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Anticipating the fall hunts

Admittedly the weather as of late doesn’t feel like deer season. But even though we’re four months away and 50 degrees too warm, my thoughts are already drifting in that direction. 

This past week we spent a day hanging out at Black River with some family members. My brother-in-law was changing the discs on his game cameras in the area and showed up with 1,150 pictures to look at including fawns, does, bucks, bigger bucks, one turkey and a few feral hogs. As much as I enjoy hunting a wild hog or turkey, it was seeing those big bucks that made me long for cold mid-November days. 

This year’s deer season promises to be very different for us.

For years I’ve hunted primarily rifle season only, with opening weekend being about a few family members (including my son) and a couple hunting buddies hanging out in the old farm house and hunting morning and evening. Last year we upgraded to a new cabin at the farm, but my son still drove across the state to hunt with me, and a good friend joined us. 

But a big change with last fall was that with the new cabin my wife was more favorable about spending some weekends with me at the farm. She would sleep in, read or quilt while I archery hunted on the other side of the property. It was nice to bow hunt for the first time in nearly two decades and get more time in the woods. And it was even better having her there to enjoy midday big breakfasts or after dark suppers and hanging out in the new cozy cabin. 

But this year promises even more changes. Our son and daughter-in-law relocated to the farm in May. They’re slowing carving out a homestead and life on one end of the property. Our cabin sits near the middle of the tract of land, and the best hunting ground lies on the other end. From the time he moved away from home to attend a university several years ago he’s always had to drive several hours each way to deer hunt on opening weekend with me. Now not only will he be able to simply walk out the front door and walk to his deer stand, but he’ll also have ample opportunity to bow hunt. And with my renewed interest in archery hunting, we hope to fill several of our farm tags and both our freezers starting in September. 

Even though deer hunting has become a big part of my life each fall, it wasn’t always the case. I grew up doing a lot of fishing and very little hunting.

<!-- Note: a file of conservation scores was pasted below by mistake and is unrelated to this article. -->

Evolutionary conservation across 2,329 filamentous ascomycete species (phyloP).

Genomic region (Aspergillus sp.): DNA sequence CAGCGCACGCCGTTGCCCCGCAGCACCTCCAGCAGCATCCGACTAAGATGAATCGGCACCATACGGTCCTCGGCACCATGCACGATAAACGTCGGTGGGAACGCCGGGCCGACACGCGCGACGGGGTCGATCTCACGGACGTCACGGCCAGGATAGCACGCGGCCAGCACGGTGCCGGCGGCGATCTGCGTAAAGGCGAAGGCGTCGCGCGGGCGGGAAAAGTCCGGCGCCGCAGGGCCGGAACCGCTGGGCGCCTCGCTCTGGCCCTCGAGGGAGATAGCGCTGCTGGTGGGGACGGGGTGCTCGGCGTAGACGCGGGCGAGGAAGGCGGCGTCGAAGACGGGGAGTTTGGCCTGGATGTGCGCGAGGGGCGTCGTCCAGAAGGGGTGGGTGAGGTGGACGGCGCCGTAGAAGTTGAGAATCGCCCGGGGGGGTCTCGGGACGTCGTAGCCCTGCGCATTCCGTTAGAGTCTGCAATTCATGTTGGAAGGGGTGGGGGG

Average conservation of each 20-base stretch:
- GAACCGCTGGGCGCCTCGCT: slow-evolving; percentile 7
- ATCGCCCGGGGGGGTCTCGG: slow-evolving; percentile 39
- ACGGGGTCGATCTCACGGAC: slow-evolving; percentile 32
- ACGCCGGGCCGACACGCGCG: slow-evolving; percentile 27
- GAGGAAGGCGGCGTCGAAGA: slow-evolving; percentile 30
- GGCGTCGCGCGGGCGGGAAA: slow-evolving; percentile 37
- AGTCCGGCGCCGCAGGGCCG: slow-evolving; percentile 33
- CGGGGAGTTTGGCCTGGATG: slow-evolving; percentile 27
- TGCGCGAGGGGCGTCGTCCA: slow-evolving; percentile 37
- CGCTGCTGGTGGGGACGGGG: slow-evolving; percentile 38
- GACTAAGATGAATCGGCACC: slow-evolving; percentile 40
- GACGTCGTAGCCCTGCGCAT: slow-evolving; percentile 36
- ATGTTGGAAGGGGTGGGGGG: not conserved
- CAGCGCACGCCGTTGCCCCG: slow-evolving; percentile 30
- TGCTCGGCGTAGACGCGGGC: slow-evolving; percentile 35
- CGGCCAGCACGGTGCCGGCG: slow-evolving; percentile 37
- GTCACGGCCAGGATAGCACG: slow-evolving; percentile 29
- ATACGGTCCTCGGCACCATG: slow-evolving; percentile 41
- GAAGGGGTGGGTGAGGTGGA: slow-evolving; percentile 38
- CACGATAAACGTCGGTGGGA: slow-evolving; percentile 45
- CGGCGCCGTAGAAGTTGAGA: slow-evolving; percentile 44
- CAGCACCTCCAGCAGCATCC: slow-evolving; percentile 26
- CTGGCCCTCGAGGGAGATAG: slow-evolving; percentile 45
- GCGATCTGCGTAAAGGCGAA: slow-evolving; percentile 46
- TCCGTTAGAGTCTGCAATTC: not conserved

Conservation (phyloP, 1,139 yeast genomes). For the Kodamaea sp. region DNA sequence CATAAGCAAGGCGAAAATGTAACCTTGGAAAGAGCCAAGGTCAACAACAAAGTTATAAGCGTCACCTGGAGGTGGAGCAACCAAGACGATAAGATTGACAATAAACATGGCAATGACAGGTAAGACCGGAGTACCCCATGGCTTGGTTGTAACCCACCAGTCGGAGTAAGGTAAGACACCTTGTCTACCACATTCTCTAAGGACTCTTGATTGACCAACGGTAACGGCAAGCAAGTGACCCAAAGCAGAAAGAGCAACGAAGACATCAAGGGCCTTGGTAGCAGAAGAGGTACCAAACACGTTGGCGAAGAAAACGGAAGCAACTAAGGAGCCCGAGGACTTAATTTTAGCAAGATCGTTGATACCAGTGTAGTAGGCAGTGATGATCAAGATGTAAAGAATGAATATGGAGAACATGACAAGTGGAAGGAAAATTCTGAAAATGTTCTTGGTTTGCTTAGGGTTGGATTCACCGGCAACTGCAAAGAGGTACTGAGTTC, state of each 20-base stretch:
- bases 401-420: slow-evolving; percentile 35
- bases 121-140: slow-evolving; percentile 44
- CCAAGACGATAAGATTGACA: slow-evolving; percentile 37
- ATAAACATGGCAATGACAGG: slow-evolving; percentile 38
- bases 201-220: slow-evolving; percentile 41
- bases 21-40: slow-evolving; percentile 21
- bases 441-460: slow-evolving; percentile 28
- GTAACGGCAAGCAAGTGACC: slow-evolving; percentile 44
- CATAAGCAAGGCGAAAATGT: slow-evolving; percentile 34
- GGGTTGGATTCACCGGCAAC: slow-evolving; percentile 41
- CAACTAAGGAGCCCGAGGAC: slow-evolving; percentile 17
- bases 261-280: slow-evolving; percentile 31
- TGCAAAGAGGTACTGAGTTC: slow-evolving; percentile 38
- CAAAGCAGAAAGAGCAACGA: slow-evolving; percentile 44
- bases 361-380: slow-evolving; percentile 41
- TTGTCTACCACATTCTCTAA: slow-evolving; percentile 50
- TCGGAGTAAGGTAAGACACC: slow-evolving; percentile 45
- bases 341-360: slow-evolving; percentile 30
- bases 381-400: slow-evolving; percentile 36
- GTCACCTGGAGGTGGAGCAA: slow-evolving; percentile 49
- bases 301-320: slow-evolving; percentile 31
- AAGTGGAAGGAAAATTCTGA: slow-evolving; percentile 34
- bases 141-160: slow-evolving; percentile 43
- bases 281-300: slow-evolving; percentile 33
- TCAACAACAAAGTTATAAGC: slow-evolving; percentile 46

I grew up near Clearwater Lake, the second largest lake in the region and formed by the confluence of the Black River and Webb Creek near Piedmont, in Wayne and Reynolds counties. My dad had a 14-foot john boat with a 9.5-horse Mercury outboard and small trolling motor. While he worked hard and rarely took time off to enjoy a hobby, when he did relax it usually meant going fishing on Clearwater Lake.

We spent many a day trolling the upper reaches of the lake in search of bass, crappie, panfish, goggle eye, carp or any other fish that would bite a hook. After my older brothers had married (but not to each other) and moved away from home I became dad’s primary fishing partner. On his occasional day off we’d start early by loading and checking the boat — gas tank, trolling motor battery, life vests, tackle and other gear, stringers, live or other bait (livers, dough bait, cheese, hot dogs, etc.), lunch, and on and on — and then we’d head out on the 11 mile trip to the lake.

Lunch for dad was always sardines, crackers and a Dr. Pepper. My lunch was Vienna Sausages, crackers and a Mountain Dew. When we went fishing we would be on the water until dark, weather permitting. At the time it seemed like we were just fishing. But now I realize we were making memories for a lifetime (and shaping an interest I’ve used in the years since to make some decent dollars as an outdoor writer for magazines and websites).

While we fished fairly often, we rarely went hunting. Dad simply didn’t like to hunt. Still, he made a point to teach each of us kids how to properly handle firearms. And he took us out and taught us the basics of hunting rabbits and squirrels. I took up deer hunting as a teenager by going with friends and their hunting mentors, but wouldn’t start turkey hunting until nearly two decades later.

When my kids started getting old enough to enjoy outdoor sports I determined I was going to expose them to as many different outdoor hobbies as feasible. We started hunting deer and turkey during the newly-formed “youth only” hunts. Squirrel and rabbit hunting became a part of fall and winter life, and the bounty of those frequent hunts provided some healthy variety in our diet … and a welcomed break on the grocery bill for our young family.

While my fishing had waned once I moved away from home, we even bought a fish and ski boat and returned to Clearwater Lake to reel in our fair share of bass, crappie and panfish.

I’m glad to say the effort paid off. Both of our children can handle firearms safely and effectively. They both know the basics behind when and where to hunt and fish to have the best odds of catching supper. And they both know how to clean game and cook it as well. The tips and tricks of Ozark outdoor sports was handed down to yet another generation.

Looking ahead to coming months, I welcome getting to spend more time hunting this fall with my son. We both work jobs, and he’s trying to establish a farm operation, but we’ll still have some time to share hunts, stories of hunts, and maybe even a few meals together. Maybe I’ll stock the cabin pantry shelves with Vienna Sausages and sardines for lunches.

 Doug Smith lives in an old house, drives an old truck, tinkers with old tractors, is married to a young woman, hunts and fishes often, and can be found on any given day wearing his Buffalo plaid flannel jacket and matching Elmer Fudd hat ( … and really enjoys spending time outdoors with his family and friends).

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